Georgetown University alum Charlie Nutting shot this photo of a man kite-skiing—yes, really kite-skiing—on the National Mall during last February's snowstorm, and entered it into June's People-Watching photo contest.
Last February’s Snowmageddon will go down in Washington history. As with the legendary blizzard of 1996, people were trapped in neighborhoods and homes for days on end—sometimes without power, almost always without modern modes of entertainment. Those who braved the storms—and brought cameras along—ended up with some epic pictures. With the probable onslaught of winter (who can tell with global warming anymore?), we’ve dubbed December’s photo contest “Snowmageddon” in hopes of collecting your best shots of wintry white. No, the photo doesn’t have to be from last winter’s Snowpocalypose, but that certainly won’t hurt.
Here’s how the contest works: Submissions will be accepted until noon on Monday, December 20. Our judges will sift through the entries to find the five best, but it’s up to you, dear readers, to vote for your favorite. The winner will be published in the February issue of The Washingtonian, just in time to commemorate the first anniversary of our snowstorm double whammy.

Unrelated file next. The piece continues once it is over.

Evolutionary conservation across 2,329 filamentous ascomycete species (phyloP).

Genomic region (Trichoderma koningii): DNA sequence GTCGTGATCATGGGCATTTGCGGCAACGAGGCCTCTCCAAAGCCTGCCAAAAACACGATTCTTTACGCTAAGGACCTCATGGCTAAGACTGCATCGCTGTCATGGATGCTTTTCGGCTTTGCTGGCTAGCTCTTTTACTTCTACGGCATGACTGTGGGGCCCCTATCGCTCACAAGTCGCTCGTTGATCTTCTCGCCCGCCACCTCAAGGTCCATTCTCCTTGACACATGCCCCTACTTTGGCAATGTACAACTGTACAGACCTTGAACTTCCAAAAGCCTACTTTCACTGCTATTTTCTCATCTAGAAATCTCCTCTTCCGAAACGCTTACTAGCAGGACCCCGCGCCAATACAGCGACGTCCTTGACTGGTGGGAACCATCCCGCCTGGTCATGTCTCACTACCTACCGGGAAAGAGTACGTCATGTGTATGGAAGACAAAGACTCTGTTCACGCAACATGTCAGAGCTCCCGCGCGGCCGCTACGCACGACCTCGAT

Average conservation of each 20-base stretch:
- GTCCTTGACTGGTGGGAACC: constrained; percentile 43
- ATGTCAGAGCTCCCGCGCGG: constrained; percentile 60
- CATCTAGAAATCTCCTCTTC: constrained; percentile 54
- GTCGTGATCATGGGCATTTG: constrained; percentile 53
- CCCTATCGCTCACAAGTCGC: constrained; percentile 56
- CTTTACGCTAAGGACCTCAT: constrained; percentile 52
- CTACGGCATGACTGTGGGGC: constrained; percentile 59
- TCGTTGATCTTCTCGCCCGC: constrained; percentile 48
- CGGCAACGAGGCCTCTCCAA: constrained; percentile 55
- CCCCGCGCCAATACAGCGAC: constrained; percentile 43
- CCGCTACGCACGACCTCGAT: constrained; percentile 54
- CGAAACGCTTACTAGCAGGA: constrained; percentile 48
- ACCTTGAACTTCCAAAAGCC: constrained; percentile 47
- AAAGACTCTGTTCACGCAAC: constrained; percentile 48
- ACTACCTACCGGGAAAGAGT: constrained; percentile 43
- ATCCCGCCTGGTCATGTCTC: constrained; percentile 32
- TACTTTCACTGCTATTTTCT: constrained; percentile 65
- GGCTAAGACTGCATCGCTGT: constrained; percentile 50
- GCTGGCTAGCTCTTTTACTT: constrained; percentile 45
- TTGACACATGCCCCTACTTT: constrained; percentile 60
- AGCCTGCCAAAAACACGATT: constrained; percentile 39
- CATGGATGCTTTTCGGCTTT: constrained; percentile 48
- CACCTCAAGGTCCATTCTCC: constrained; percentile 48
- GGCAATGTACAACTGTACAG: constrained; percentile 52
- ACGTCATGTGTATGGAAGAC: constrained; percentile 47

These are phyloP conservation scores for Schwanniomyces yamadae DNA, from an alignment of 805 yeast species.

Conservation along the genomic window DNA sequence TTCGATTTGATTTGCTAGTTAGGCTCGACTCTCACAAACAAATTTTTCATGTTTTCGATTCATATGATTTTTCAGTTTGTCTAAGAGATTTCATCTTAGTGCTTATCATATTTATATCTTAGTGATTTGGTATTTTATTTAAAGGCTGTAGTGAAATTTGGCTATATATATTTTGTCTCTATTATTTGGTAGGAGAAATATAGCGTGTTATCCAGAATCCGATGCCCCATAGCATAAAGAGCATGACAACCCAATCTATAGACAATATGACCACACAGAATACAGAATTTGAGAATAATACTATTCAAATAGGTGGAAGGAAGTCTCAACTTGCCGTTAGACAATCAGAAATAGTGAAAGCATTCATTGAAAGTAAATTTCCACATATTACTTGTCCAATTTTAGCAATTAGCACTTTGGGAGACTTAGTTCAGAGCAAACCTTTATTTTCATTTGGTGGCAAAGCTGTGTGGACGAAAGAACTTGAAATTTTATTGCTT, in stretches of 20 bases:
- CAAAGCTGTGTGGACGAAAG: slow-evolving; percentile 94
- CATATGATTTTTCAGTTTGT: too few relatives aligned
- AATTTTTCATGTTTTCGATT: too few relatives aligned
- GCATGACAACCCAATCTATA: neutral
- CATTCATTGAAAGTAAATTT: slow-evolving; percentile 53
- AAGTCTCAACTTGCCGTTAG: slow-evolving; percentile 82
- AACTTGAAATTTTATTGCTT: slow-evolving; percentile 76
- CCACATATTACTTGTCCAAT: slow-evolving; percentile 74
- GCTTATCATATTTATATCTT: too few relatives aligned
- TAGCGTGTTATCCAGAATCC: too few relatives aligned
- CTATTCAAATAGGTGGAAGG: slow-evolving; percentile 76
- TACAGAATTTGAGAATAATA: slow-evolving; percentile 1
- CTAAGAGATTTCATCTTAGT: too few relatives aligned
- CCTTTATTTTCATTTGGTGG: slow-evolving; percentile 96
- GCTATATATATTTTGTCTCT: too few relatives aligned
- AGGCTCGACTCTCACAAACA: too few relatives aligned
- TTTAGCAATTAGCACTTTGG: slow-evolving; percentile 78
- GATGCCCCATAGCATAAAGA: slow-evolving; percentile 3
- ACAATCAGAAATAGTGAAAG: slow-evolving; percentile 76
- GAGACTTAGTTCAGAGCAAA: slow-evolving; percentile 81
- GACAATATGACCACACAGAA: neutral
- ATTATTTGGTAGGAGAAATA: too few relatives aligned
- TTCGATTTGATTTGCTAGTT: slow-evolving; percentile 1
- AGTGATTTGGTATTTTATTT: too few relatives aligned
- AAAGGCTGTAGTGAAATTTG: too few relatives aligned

Photos—one per e-mail, please—should be sent to email@example.com. Be sure to include the photographer’s name, phone number, e-mail address, and place of residence along with a sentence or two about the photo, where it was taken, and an explanation of why it fits the theme. You can submit as many photos as you’d like, but just make sure each is 300 dpi and at least four by six inches. And remember, the photographer and the subject must be from the Washington area, which includes the Maryland and Virginia suburbs.
Our policy on photo rights: The photographer retains the copyright. However, because the photographer has submitted his or her photo to the contest, the magazine has the right to print the winning photograph in the current issue of the magazine and online as well as in any future issues as long as usage is related to the photo contest. The magazine also has the right to use the finalists online in relation to the photo contest.